A couple of months ago, an incident occurred that was outside my control. A relationship which began rather quickly disintegrated like snow melts in warm weather. I was told it was not anything I had done. Yet, there I stood in a place I had not expected. A rush of emotions were present. In that moment I had a decision to make: Would I allow this incident to harden my heart and give myself over to bitterness? Or would I realize, as a Christian, I have been forgiven by God and have been empowered by the Holy Spirit to extend forgiveness? In Stanley D. Gale’s new book Finding Forgiveness: Discovering the Healing Power of the Gospel, he would counsel to choose the latter.
First published as a booklet Why Must We Forgive? Stanley Gale expands his biblical teaching on forgiveness. In Finding Forgiveness, Gale sets out to cover various questions on forgiveness. In chapter 1, he begins with considering why we should forgive in the first place. He lays the foundation of forgiveness by pointing the reader to the gospel. In the gospel, God forgives us by dealing with our sins in the atonement of Jesus Christ. With the foundation of the gospel laid, Stanley moves to chapter 2, showing how in the gospel God in Christ has forgiven us and what that means for each of our lives. In other words, as chapter 1 reveals the foundation to be the gospel, chapter 2 realizes one implication of the gospel is to forgive others as God in Christ has forgiven us. Using the parable in Matthew 18:23–33, forgiveness is looked at in terms of kingdom currency. Chapter 3, then, examines what the practice of forgiveness looks like with and toward others. Taking into account that we still live in a fallen and sinful world, chapter 4 paints a picture of authentic forgiveness. The author wisely admits here forgiveness applied to real-life circumstances will not always be neat and tidy but often will be more complex than theory. Chapter 5 closes out the book by tackling the question, “What about forgiving ourselves?”, informing the reader the Bible never speaks of forgiving ourselves (Gale 94).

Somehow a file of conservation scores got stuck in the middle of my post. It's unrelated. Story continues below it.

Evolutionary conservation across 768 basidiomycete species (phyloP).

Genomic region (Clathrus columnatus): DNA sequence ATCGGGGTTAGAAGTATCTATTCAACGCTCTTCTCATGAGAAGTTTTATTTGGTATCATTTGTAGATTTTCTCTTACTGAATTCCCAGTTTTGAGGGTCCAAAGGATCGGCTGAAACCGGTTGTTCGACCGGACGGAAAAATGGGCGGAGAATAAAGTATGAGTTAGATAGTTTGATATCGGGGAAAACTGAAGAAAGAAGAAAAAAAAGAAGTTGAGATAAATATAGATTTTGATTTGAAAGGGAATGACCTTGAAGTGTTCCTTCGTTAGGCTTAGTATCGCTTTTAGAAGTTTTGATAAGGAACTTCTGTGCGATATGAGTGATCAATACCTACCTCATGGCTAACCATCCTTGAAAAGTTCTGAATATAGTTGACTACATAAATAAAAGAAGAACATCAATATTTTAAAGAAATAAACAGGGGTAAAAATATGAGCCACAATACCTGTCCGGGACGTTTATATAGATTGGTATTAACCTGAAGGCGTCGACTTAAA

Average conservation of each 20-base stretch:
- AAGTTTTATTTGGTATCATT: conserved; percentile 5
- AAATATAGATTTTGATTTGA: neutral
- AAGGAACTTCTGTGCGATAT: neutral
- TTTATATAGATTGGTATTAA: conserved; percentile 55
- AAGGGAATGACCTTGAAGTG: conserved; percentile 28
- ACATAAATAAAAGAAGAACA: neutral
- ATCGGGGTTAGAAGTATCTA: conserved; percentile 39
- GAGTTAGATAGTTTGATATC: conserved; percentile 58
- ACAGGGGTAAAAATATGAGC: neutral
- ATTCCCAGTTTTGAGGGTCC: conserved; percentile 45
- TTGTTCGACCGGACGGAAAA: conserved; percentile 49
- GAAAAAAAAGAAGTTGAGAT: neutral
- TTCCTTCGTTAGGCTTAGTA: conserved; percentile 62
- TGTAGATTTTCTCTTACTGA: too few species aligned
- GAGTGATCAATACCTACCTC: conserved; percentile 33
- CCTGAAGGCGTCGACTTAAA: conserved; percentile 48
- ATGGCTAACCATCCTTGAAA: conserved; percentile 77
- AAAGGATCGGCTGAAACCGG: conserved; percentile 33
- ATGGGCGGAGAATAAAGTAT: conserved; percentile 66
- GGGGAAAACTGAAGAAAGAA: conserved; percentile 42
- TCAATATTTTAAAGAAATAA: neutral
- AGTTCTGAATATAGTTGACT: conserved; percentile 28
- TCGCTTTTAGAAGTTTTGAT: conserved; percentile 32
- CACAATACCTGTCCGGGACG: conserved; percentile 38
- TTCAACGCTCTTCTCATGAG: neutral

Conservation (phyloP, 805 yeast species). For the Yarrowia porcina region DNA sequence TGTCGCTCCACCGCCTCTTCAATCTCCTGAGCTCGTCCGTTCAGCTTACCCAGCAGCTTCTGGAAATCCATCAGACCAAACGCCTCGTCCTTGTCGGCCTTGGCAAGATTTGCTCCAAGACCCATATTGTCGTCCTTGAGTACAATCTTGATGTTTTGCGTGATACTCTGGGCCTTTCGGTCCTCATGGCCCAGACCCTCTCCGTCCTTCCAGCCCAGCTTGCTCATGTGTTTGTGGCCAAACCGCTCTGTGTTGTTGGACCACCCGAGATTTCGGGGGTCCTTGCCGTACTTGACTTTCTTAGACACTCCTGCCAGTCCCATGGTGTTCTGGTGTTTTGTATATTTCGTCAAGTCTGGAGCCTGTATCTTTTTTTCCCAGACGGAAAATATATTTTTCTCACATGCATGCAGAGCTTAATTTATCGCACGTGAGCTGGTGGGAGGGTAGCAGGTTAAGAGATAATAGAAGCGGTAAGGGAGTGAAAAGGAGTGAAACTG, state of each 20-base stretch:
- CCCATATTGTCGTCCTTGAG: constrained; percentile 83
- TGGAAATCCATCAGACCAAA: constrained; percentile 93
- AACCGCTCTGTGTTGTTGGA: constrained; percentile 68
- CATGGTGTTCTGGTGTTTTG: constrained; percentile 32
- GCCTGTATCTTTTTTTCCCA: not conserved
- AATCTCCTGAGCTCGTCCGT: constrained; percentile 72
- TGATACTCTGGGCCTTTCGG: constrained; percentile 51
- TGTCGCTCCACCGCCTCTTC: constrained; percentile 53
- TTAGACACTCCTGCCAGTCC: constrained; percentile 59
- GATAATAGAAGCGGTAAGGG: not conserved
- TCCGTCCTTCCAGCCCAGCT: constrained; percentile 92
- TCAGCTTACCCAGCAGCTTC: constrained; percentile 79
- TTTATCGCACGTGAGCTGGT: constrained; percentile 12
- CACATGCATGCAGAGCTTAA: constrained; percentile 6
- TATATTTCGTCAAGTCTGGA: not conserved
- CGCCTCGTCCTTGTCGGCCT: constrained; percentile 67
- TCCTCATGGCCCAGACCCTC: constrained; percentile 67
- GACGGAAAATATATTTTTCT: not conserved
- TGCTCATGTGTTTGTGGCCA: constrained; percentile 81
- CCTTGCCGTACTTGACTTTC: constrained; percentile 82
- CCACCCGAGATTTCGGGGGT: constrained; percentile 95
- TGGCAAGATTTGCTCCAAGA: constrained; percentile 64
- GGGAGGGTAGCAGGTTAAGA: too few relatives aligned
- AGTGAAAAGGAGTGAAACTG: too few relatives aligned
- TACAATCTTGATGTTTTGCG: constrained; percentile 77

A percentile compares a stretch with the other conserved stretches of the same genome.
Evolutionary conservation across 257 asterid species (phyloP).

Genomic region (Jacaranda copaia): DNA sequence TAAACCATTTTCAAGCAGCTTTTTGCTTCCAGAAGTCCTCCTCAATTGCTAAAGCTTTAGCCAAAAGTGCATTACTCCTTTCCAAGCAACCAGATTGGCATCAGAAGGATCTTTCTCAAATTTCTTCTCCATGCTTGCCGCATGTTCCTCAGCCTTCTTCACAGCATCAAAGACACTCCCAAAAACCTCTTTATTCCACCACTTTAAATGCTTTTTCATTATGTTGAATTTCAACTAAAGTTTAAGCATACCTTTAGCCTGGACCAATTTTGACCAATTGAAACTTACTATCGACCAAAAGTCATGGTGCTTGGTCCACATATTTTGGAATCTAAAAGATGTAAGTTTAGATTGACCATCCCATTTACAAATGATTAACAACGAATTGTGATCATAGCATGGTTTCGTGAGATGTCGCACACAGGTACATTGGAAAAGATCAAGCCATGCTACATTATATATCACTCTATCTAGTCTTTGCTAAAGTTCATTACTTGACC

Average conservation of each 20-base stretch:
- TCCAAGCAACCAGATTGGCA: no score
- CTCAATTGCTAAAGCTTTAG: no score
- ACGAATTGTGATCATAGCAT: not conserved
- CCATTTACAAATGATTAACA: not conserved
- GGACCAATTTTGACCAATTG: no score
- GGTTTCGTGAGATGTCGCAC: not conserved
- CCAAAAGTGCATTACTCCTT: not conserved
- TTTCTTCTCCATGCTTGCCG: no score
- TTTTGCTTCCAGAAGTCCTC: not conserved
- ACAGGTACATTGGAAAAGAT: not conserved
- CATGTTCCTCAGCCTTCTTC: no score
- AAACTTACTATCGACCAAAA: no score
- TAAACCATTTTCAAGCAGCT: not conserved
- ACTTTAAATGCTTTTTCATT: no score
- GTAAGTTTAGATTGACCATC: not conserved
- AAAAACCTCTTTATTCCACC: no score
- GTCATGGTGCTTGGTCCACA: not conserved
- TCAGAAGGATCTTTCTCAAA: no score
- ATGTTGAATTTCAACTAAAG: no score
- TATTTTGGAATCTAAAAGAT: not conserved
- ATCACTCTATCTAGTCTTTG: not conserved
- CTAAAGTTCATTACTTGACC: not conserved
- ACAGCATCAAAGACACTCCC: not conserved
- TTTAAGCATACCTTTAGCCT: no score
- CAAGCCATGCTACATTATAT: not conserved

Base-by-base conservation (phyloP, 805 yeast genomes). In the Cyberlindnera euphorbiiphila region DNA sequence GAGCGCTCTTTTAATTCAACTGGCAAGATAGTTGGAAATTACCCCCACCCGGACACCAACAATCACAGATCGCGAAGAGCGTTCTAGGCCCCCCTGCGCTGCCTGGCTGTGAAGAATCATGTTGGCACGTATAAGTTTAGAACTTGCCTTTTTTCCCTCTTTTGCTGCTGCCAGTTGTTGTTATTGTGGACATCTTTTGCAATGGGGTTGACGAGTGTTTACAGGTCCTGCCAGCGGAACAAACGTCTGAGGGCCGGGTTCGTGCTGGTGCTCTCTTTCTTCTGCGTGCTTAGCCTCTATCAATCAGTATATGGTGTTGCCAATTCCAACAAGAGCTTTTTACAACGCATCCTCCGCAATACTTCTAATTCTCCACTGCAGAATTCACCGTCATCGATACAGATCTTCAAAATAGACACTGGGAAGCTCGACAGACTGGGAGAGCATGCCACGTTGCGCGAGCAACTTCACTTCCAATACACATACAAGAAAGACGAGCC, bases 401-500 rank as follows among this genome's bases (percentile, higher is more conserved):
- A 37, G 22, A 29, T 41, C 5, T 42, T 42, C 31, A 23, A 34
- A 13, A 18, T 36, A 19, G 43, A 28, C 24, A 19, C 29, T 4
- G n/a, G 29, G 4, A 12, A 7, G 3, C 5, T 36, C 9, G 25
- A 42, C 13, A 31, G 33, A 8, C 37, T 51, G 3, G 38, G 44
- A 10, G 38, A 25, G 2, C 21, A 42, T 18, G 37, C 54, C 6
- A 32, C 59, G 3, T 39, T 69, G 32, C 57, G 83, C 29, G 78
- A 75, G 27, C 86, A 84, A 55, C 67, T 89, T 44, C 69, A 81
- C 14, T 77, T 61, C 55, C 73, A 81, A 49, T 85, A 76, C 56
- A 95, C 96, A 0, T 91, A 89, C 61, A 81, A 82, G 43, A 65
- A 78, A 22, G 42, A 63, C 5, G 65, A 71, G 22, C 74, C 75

This work by Stanley Gale is a gospel-centered, biblically-clarifying, and God-focused treatise on forgiveness. Throughout the book, the doctrine of justification is mentioned, both in its connection with forgiveness and in its distinction from it. In the later sections of the book, Stanley Gale corrects and clarifies commonly used Christian phrases by examining them in light of God’s Word. What he finds is to “forgive and forget” (chapter 3) and to “forgive ourselves” (chapter 5) are not biblical concepts or notions. Rather, he takes a God-centered approach, sharing we forgive and do not forget (the cross) and “the answer is not in finding a way to forgive ourselves, but in finding the way, the truth, and the life” (Gale 110).
Much can be commended in a book answering questions on forgiveness, but this work does create a few questions of its own. The most glaring inquiry comes when Mr. Gale says, “Forgiveness is not the goal; it is a step toward the goal” (Gale 65). The question this poses is: If forgiveness is not the goal, then why not spend more time in this book connecting it to the goal of reconciliation and restoration? I realize the purpose of the book was not to be exhaustive but the reader could have benefited from a greater focus on the ultimate goal forgiveness serves.
All things considered, Finding Forgiveness is a book which not only teaches you what forgiveness is but also challenges you to actually live it out. After my fresh experience from a couple of months ago, I can say, by God’s grace, I chose, found, and extended forgiveness. If you read Stanley Gale’s book, you will find yourself better equipped and prepared to forgive the next time you face a circumstance like mine.
I received this book for free from Reformation Heritage Books via Cross Focused Reviews for this review. I was not required to write a positive review. The opinions I have expressed are my own and are my honest review of the book.